Confederate statues and American iconoclasts

When ISIS destroys statues, they do it in an attempt to erase history. The placement of statues honoring Confederate leaders has a similar purpose: to erase and then rewrite history. 

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Confederate Memorial, Arlington National Cemetery / Image: Mark Fischer (2012), used under Flickr Creative Commons license
Confederate Memorial, Arlington National Cemetery / Image: Mark Fischer (2012), used under Flickr Creative Commons license

WASHINGTON, August 15, 2017 — The United States Capitol houses a statuary hall. Located in the former House of Representatives chamber, the National Statuary Hall Collection includes 100 statues, marble and bronze, two from each state.

Each state has chosen two of its native sons and daughters for the honor of a statue in the Capitol building. The oldest states have sent statues of Founding Fathers and early patriots: Samuel Adams (Mass.), Daniel Webster (N.H.), George Washington (Va.), Ethan Allen (Vt.). There are later presidents honored there, like Dwight D. Eisenhower (Kan.) and Ronald Reagan (Calif.). Inventors Philo Farnsworth (Utah) and Thomas Edison (Ohio) are there, with humorist Will Rogers (Okla.), writer Helen Keller (Ala.), and humanitarian Father Damien (Hawaii).

Huey Long (La.) is there, a man of dubious reputation outside his state, but enduring entertainment value within.


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And then there are men like Robert E. Lee, Jefferson Davis, Joseph Wheeler, and Alexander Hamilton Stephens: leaders and heroes of the Confederacy.

When we ask who should be memorialized and who not, there are easy cases and hard ones. Thomas Jefferson is a hard one. He was a man of extraordinary gifts, the giant who crafted the Declaration of Independence and whose role in the creation this country can’t be denied.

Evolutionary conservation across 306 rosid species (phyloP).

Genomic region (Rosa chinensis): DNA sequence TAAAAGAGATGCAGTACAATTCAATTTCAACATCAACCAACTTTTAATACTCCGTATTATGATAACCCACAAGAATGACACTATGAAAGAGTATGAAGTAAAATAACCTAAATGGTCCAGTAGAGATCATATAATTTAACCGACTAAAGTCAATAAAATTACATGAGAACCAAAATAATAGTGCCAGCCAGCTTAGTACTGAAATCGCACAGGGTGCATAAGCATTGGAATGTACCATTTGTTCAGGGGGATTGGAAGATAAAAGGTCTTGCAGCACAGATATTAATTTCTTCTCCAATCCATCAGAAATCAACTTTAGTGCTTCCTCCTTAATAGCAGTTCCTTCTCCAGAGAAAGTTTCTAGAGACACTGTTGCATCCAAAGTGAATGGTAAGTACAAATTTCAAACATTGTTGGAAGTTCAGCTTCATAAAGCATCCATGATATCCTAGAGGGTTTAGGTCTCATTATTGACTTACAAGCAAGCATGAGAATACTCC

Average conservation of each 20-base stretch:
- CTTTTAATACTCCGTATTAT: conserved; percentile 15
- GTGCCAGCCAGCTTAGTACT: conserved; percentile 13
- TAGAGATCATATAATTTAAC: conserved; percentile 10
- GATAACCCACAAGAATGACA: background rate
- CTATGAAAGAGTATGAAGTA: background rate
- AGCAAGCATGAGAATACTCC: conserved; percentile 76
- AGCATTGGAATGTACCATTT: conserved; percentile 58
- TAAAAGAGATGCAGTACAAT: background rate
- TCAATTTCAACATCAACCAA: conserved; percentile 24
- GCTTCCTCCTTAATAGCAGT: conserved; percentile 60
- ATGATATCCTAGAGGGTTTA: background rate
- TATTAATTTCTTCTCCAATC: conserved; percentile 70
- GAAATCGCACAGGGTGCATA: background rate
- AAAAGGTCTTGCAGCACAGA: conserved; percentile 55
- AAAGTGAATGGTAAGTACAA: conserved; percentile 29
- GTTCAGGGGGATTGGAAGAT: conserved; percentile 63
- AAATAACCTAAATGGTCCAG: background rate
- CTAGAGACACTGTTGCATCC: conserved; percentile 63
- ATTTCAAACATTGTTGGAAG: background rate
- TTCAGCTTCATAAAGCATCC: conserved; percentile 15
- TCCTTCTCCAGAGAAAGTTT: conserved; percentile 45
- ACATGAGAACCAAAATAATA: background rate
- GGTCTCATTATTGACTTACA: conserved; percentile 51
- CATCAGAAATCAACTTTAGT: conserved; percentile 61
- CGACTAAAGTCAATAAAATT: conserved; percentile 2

He was also a man who, understanding that slavery was morally obscene, kept slaves in order to maintain his home and his wealth. He had children by them and kept them as slaves as well. He released his slaves only upon his death, when it cost him nothing.

Jefferson has a beautiful memorial in the heart of Washington, befitting his status as one of the most important Founding Fathers. Should it stay? Of course it should. But we should understand the contradictions that he represents and the misery those contradictions wove into the fabric of his new nation. He knew slavery was wrong, but he benefited from it, and he couldn’t bear to leave it behind.

Other cases are easier, and we can see them with greater clarity than we can Jefferson, who is too profoundly a part of the best of our history to let us see his part in the worst. Among the easiest cases should be men who betrayed their country in the cause of slavery, and whose leadership and genius were marked by shedding the blood of hundreds of thousands of their fellow Americans.